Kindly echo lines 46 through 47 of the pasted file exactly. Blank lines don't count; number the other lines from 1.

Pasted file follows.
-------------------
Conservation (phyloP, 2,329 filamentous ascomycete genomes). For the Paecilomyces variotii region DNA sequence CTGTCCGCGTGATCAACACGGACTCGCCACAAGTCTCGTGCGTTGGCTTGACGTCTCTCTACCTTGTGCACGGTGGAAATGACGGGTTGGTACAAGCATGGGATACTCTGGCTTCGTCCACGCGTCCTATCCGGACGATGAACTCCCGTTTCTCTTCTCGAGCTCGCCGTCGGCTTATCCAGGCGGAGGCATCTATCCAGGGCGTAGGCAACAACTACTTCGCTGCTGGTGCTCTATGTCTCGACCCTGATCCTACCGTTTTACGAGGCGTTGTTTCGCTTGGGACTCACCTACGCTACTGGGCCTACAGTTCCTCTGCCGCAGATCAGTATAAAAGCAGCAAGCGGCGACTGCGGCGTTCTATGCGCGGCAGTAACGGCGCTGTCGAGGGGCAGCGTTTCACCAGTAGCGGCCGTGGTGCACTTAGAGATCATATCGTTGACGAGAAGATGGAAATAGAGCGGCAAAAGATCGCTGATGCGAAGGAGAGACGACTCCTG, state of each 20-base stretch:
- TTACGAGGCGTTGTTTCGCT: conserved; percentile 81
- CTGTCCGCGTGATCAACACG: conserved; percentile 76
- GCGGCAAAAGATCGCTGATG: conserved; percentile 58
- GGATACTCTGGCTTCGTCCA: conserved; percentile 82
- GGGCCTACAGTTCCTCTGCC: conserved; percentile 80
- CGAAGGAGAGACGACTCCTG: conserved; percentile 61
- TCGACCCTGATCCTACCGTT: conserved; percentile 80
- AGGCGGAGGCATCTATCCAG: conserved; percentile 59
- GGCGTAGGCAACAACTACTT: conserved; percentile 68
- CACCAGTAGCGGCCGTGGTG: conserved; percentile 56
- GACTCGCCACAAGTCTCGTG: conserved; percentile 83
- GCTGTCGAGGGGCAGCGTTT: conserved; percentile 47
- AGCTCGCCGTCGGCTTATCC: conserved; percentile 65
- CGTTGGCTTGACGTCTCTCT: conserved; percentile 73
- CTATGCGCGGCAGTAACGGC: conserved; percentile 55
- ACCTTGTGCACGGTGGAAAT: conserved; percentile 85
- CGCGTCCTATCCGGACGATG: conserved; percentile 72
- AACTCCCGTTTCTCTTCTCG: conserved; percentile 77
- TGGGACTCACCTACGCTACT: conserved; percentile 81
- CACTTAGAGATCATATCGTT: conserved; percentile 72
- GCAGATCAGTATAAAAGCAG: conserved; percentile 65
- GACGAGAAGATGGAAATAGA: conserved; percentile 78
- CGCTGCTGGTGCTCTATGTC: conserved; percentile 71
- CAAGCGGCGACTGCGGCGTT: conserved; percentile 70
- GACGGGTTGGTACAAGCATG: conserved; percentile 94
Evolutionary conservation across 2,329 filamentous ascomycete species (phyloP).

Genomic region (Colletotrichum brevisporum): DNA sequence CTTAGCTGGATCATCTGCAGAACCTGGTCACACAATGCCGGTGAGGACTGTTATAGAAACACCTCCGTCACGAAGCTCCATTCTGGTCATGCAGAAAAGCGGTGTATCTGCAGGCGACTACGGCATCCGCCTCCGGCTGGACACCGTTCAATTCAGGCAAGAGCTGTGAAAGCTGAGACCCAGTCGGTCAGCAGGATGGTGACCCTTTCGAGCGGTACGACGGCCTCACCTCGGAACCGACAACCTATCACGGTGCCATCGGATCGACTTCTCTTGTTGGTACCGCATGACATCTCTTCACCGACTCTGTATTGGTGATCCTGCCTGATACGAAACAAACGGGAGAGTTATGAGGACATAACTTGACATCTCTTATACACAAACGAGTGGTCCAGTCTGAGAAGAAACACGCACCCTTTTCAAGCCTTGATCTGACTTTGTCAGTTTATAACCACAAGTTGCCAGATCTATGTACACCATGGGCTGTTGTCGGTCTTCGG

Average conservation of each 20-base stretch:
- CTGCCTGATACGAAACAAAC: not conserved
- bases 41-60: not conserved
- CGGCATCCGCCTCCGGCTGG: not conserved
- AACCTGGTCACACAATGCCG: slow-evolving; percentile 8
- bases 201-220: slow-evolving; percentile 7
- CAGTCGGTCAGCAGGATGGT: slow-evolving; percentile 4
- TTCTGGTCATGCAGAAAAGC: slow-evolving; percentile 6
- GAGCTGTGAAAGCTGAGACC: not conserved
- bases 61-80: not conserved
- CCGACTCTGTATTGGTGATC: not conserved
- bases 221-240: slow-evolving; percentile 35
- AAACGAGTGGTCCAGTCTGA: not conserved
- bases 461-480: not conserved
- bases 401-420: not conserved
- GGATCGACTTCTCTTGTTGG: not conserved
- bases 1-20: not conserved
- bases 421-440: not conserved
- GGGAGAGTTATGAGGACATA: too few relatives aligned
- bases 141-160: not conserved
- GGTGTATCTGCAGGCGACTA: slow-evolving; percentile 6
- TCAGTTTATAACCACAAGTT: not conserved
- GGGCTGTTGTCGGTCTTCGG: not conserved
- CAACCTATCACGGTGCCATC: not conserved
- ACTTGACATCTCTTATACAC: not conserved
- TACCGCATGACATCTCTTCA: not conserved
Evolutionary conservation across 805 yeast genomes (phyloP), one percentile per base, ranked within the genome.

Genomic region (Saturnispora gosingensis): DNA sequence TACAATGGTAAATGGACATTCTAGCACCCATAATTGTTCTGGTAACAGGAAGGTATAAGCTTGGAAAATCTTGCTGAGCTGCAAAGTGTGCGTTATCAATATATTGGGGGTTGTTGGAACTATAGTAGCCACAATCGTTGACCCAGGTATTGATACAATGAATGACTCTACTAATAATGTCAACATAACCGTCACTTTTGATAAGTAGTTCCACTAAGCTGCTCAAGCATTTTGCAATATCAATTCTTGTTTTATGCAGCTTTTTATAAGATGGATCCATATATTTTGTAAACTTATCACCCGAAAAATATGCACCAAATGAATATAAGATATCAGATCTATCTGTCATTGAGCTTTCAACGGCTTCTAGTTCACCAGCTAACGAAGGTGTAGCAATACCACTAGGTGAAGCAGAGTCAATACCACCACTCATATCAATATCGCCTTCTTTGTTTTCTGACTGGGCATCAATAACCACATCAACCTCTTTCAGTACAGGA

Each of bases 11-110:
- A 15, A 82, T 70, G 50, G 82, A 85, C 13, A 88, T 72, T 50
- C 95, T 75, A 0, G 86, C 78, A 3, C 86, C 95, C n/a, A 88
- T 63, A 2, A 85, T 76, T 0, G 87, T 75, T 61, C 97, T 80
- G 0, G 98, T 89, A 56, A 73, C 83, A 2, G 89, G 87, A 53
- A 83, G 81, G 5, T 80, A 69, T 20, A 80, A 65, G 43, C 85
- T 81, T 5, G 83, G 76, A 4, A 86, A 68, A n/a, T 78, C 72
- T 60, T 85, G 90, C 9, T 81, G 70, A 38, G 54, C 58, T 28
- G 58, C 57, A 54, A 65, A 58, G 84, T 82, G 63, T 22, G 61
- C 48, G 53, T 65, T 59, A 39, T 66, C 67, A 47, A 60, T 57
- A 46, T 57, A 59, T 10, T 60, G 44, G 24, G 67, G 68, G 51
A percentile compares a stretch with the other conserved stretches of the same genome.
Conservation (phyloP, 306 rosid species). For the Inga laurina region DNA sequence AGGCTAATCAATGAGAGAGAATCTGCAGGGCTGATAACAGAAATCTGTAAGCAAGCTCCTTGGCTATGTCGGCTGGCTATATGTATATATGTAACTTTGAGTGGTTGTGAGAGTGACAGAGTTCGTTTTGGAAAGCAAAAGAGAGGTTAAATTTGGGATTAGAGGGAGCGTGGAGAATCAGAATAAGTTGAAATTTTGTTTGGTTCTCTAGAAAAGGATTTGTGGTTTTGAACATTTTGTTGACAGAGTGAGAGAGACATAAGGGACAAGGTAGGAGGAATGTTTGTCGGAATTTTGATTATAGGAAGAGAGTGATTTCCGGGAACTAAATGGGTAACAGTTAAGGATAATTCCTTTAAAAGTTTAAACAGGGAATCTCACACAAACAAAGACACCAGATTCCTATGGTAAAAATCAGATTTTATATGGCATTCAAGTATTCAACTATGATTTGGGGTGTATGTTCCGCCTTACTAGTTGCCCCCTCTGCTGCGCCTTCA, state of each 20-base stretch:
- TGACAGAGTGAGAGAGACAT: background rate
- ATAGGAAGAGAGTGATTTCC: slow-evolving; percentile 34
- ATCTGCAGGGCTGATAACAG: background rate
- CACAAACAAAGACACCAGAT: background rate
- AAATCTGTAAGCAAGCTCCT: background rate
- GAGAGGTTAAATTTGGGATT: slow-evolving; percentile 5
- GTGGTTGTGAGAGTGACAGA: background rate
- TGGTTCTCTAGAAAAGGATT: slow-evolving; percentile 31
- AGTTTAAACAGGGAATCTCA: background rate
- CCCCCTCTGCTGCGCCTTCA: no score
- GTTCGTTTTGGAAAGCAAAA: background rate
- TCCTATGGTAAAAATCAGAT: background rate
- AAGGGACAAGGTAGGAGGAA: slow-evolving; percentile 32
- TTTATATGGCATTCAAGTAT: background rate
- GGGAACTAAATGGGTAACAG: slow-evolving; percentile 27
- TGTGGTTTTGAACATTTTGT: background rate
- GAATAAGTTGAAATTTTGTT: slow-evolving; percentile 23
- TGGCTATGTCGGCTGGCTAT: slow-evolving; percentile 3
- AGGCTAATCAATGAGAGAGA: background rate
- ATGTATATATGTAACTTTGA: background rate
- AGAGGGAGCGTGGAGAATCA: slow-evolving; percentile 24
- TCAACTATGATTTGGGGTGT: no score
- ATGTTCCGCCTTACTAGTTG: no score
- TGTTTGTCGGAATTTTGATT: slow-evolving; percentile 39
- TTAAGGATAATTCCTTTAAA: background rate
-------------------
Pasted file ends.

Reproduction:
- bases 421-440: not conserved
- GGGAGAGTTATGAGGACATA: too few relatives aligned